Beauty Shop tells the story of Gina (Queen Latifah) as she moves to Atlanta so her daughter can go to an exclusive music school. She finds a job as a stylist at a high end salon but after a confrontation with her boss leaves and opens her own beauty shop.
Beauty Shop doesn’t quite rise to the occasion as it repackages and regurgitates characters, themes and plots that we have seen before. It is one thing to tell a story that has previously been done yet bring something new to what may be an overdone but entertaining storyline and it is another to retell a story and not bring anything new to the table at all. Beauty Shop falls into the latter category and suffers greatly for it.
The main problem with Beauty Shop is that it is Barber Shop with women. From the plot twists to the characters inside the shop, it is the exact same movie as Barbershop except with Queen Latifah at the helm instead of Ice Cube. There is the funny, familial and penny pinching boss, Gina (Queen Latifah). There is the misguided, yet full of potential stylist in training, Darnelle (Keshia Knight-Pulliman). There’s the arrogant, know it all stylist who is a pain in everyone’s side, Chanel (Golden Brooks). There’s the novice stylist of a different race that can’t get any business, Lynn (Alicia Silverstone) and finally there’s the opposite sex stylist who is the only one of his kind in the salon, James (Bryce Wilson). Add to that the money problems, someone trying to take over the business and the possibility that the shop may have to close for good and you have the same movie, same story without any added flare. You even have the character that hawks their goods at the shop: in Barbershop it was a man selling bootleg CDs and DVDs and in Beauty Shop it is a woman selling catfish and monkey bread. The concept of being original must have never crossed the writer’s minds.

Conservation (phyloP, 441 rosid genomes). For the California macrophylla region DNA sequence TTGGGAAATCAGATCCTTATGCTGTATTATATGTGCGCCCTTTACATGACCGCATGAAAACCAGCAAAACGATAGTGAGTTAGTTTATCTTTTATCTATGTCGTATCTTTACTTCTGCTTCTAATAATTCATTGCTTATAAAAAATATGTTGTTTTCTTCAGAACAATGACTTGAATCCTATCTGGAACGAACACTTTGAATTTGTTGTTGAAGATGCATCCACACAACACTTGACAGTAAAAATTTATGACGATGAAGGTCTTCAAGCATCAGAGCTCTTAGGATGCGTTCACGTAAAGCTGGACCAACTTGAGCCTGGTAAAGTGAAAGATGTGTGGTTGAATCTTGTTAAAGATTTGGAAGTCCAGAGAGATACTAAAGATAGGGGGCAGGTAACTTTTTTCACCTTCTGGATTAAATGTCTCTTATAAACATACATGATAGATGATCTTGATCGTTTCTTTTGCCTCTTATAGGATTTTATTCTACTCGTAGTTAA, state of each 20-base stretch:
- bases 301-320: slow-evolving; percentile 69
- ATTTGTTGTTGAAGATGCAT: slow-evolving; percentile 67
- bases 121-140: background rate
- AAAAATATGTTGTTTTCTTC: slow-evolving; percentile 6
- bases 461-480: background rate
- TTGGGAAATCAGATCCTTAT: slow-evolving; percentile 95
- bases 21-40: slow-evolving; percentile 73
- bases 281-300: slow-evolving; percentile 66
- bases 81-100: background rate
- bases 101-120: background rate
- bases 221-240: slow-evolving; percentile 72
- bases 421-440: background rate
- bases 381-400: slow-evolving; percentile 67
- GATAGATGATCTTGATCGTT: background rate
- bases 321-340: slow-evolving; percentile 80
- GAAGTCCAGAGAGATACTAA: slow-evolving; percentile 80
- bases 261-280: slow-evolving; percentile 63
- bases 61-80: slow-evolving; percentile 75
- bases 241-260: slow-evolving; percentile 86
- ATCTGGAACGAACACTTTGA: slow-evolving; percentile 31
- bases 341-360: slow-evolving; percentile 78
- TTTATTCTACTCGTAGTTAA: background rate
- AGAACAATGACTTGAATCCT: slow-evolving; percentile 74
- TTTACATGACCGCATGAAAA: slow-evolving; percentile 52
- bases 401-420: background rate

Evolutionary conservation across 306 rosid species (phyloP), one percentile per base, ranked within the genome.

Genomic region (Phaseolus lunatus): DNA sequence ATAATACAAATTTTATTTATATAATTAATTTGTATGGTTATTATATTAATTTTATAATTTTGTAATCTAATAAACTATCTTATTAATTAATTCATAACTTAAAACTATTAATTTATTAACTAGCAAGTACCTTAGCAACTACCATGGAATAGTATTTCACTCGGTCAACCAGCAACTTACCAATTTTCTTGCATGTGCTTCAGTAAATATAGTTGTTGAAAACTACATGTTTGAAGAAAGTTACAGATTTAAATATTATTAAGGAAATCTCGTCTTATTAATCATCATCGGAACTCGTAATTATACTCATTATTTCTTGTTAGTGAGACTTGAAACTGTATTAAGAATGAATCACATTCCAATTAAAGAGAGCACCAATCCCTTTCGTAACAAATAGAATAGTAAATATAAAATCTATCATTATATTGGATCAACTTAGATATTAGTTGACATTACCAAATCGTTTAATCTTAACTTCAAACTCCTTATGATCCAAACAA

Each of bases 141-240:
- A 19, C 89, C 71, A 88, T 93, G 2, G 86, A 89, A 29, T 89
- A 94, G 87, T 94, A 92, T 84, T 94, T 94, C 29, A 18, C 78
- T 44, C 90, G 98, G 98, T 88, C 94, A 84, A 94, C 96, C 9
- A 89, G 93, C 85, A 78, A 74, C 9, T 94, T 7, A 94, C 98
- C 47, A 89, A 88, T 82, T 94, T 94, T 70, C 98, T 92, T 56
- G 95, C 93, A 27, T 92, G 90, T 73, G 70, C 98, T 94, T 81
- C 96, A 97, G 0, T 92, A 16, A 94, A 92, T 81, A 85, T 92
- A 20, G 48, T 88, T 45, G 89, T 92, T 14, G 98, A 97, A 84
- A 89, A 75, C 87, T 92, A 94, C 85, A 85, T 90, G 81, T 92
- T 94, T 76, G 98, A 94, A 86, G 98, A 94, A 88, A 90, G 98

And once again I say, can we dispense with the gay stylists. That is a stereotype that can go to the stereotype graveyard never to be seen or heard of again…ever. Kevin Bacon, an actor I love does an absolutely horrible and I repeat horrible job playing Latifah’s gay and fascist boss. We can also dispense with “metrosexuals” the new overused and unfunny effeminate male stereotype that is going to appear in every movie where men are employed in what are typically considered to be women’s jobs. If so, I say please stop now before you make audiences suffer anymore then we already have at this new, unnecessary caricature. There was one of these characters in “Guess Who”, and one of Beauty Shop’s many subplots is trying to figure out if the only male stylist is gay, straight or a metrosexual which would be a cross between the two.
For positives, there were some laughs and the opportunity to see a shirtless Djimon Hounsou was almost worth my money, but overall Beauty Shop was unoriginal and a bore. Ultimately the question is — do you really want to spend your money on something you’ve already seen before. For me the answer is simple: NoFree Reprint Articles, I don’t.